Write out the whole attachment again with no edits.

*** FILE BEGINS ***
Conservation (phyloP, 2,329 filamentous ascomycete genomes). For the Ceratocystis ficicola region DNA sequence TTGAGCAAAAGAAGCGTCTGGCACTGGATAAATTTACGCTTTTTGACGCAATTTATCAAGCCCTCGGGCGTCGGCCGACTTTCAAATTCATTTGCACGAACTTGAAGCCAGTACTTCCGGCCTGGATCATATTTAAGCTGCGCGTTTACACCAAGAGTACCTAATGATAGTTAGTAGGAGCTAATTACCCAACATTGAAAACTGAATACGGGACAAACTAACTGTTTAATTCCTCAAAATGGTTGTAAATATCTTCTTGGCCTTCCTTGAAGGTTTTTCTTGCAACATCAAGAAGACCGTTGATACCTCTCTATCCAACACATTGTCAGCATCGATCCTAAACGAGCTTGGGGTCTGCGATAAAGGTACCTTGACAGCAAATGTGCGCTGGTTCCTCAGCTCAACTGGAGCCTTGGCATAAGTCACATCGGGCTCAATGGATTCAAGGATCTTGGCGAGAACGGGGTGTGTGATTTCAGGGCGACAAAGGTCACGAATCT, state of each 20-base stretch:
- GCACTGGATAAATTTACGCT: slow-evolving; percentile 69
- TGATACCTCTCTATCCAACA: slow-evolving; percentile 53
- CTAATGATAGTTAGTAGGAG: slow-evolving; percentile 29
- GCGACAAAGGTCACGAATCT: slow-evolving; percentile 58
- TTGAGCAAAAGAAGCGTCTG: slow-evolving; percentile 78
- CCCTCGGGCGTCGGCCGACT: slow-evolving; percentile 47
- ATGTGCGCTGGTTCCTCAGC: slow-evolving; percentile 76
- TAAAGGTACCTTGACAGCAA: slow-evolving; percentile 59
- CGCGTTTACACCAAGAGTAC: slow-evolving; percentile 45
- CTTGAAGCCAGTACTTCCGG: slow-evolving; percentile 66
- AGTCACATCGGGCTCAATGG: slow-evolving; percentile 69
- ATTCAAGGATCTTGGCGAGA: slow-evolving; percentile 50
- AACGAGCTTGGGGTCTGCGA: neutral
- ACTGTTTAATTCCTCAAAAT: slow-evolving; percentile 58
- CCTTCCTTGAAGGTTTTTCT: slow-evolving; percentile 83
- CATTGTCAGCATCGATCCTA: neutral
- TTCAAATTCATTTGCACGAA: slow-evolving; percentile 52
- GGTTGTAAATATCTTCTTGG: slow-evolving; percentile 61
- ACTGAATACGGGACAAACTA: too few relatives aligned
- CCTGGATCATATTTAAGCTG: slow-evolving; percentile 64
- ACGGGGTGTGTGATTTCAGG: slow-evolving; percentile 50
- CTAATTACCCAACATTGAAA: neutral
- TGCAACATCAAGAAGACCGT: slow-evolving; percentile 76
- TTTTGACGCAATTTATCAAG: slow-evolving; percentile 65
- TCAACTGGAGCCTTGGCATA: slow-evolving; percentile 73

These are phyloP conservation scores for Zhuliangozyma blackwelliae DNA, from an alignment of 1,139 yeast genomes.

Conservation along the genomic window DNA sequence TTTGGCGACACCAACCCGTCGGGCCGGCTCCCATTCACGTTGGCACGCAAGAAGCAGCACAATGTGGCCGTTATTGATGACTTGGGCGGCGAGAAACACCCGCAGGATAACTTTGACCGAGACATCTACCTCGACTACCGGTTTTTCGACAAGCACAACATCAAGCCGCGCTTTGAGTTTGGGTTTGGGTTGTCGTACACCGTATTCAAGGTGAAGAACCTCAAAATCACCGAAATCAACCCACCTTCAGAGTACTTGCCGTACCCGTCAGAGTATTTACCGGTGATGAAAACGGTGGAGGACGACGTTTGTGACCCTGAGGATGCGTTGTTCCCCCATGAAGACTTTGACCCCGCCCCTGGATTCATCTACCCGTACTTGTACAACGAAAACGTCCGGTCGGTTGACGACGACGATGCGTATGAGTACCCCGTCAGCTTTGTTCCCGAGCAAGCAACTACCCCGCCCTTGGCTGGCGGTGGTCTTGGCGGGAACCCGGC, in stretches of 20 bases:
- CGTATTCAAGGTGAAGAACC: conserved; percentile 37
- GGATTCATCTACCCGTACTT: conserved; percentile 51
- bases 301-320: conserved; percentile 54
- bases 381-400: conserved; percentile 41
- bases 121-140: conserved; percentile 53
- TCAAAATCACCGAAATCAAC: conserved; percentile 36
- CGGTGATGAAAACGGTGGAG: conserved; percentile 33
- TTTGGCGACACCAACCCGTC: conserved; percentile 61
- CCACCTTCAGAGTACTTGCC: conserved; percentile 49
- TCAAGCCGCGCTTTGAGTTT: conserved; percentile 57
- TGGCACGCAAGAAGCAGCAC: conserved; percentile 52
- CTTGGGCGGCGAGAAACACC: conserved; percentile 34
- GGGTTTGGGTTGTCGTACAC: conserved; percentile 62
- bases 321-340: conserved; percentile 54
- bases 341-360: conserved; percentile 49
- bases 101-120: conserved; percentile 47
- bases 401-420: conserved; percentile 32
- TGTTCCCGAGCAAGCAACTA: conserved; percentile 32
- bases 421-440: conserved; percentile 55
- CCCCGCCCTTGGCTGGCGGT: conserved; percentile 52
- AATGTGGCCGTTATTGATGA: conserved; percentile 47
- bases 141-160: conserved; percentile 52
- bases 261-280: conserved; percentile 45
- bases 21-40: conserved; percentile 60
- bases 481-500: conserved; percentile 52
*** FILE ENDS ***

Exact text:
Conservation (phyloP, 2,329 filamentous ascomycete genomes). For the Ceratocystis ficicola region DNA sequence TTGAGCAAAAGAAGCGTCTGGCACTGGATAAATTTACGCTTTTTGACGCAATTTATCAAGCCCTCGGGCGTCGGCCGACTTTCAAATTCATTTGCACGAACTTGAAGCCAGTACTTCCGGCCTGGATCATATTTAAGCTGCGCGTTTACACCAAGAGTACCTAATGATAGTTAGTAGGAGCTAATTACCCAACATTGAAAACTGAATACGGGACAAACTAACTGTTTAATTCCTCAAAATGGTTGTAAATATCTTCTTGGCCTTCCTTGAAGGTTTTTCTTGCAACATCAAGAAGACCGTTGATACCTCTCTATCCAACACATTGTCAGCATCGATCCTAAACGAGCTTGGGGTCTGCGATAAAGGTACCTTGACAGCAAATGTGCGCTGGTTCCTCAGCTCAACTGGAGCCTTGGCATAAGTCACATCGGGCTCAATGGATTCAAGGATCTTGGCGAGAACGGGGTGTGTGATTTCAGGGCGACAAAGGTCACGAATCT, state of each 20-base stretch:
- GCACTGGATAAATTTACGCT: slow-evolving; percentile 69
- TGATACCTCTCTATCCAACA: slow-evolving; percentile 53
- CTAATGATAGTTAGTAGGAG: slow-evolving; percentile 29
- GCGACAAAGGTCACGAATCT: slow-evolving; percentile 58
- TTGAGCAAAAGAAGCGTCTG: slow-evolving; percentile 78
- CCCTCGGGCGTCGGCCGACT: slow-evolving; percentile 47
- ATGTGCGCTGGTTCCTCAGC: slow-evolving; percentile 76
- TAAAGGTACCTTGACAGCAA: slow-evolving; percentile 59
- CGCGTTTACACCAAGAGTAC: slow-evolving; percentile 45
- CTTGAAGCCAGTACTTCCGG: slow-evolving; percentile 66
- AGTCACATCGGGCTCAATGG: slow-evolving; percentile 69
- ATTCAAGGATCTTGGCGAGA: slow-evolving; percentile 50
- AACGAGCTTGGGGTCTGCGA: neutral
- ACTGTTTAATTCCTCAAAAT: slow-evolving; percentile 58
- CCTTCCTTGAAGGTTTTTCT: slow-evolving; percentile 83
- CATTGTCAGCATCGATCCTA: neutral
- TTCAAATTCATTTGCACGAA: slow-evolving; percentile 52
- GGTTGTAAATATCTTCTTGG: slow-evolving; percentile 61
- ACTGAATACGGGACAAACTA: too few relatives aligned
- CCTGGATCATATTTAAGCTG: slow-evolving; percentile 64
- ACGGGGTGTGTGATTTCAGG: slow-evolving; percentile 50
- CTAATTACCCAACATTGAAA: neutral
- TGCAACATCAAGAAGACCGT: slow-evolving; percentile 76
- TTTTGACGCAATTTATCAAG: slow-evolving; percentile 65
- TCAACTGGAGCCTTGGCATA: slow-evolving; percentile 73

These are phyloP conservation scores for Zhuliangozyma blackwelliae DNA, from an alignment of 1,139 yeast genomes.

Conservation along the genomic window DNA sequence TTTGGCGACACCAACCCGTCGGGCCGGCTCCCATTCACGTTGGCACGCAAGAAGCAGCACAATGTGGCCGTTATTGATGACTTGGGCGGCGAGAAACACCCGCAGGATAACTTTGACCGAGACATCTACCTCGACTACCGGTTTTTCGACAAGCACAACATCAAGCCGCGCTTTGAGTTTGGGTTTGGGTTGTCGTACACCGTATTCAAGGTGAAGAACCTCAAAATCACCGAAATCAACCCACCTTCAGAGTACTTGCCGTACCCGTCAGAGTATTTACCGGTGATGAAAACGGTGGAGGACGACGTTTGTGACCCTGAGGATGCGTTGTTCCCCCATGAAGACTTTGACCCCGCCCCTGGATTCATCTACCCGTACTTGTACAACGAAAACGTCCGGTCGGTTGACGACGACGATGCGTATGAGTACCCCGTCAGCTTTGTTCCCGAGCAAGCAACTACCCCGCCCTTGGCTGGCGGTGGTCTTGGCGGGAACCCGGC, in stretches of 20 bases:
- CGTATTCAAGGTGAAGAACC: conserved; percentile 37
- GGATTCATCTACCCGTACTT: conserved; percentile 51
- bases 301-320: conserved; percentile 54
- bases 381-400: conserved; percentile 41
- bases 121-140: conserved; percentile 53
- TCAAAATCACCGAAATCAAC: conserved; percentile 36
- CGGTGATGAAAACGGTGGAG: conserved; percentile 33
- TTTGGCGACACCAACCCGTC: conserved; percentile 61
- CCACCTTCAGAGTACTTGCC: conserved; percentile 49
- TCAAGCCGCGCTTTGAGTTT: conserved; percentile 57
- TGGCACGCAAGAAGCAGCAC: conserved; percentile 52
- CTTGGGCGGCGAGAAACACC: conserved; percentile 34
- GGGTTTGGGTTGTCGTACAC: conserved; percentile 62
- bases 321-340: conserved; percentile 54
- bases 341-360: conserved; percentile 49
- bases 101-120: conserved; percentile 47
- bases 401-420: conserved; percentile 32
- TGTTCCCGAGCAAGCAACTA: conserved; percentile 32
- bases 421-440: conserved; percentile 55
- CCCCGCCCTTGGCTGGCGGT: conserved; percentile 52
- AATGTGGCCGTTATTGATGA: conserved; percentile 47
- bases 141-160: conserved; percentile 52
- bases 261-280: conserved; percentile 45
- bases 21-40: conserved; percentile 60
- bases 481-500: conserved; percentile 52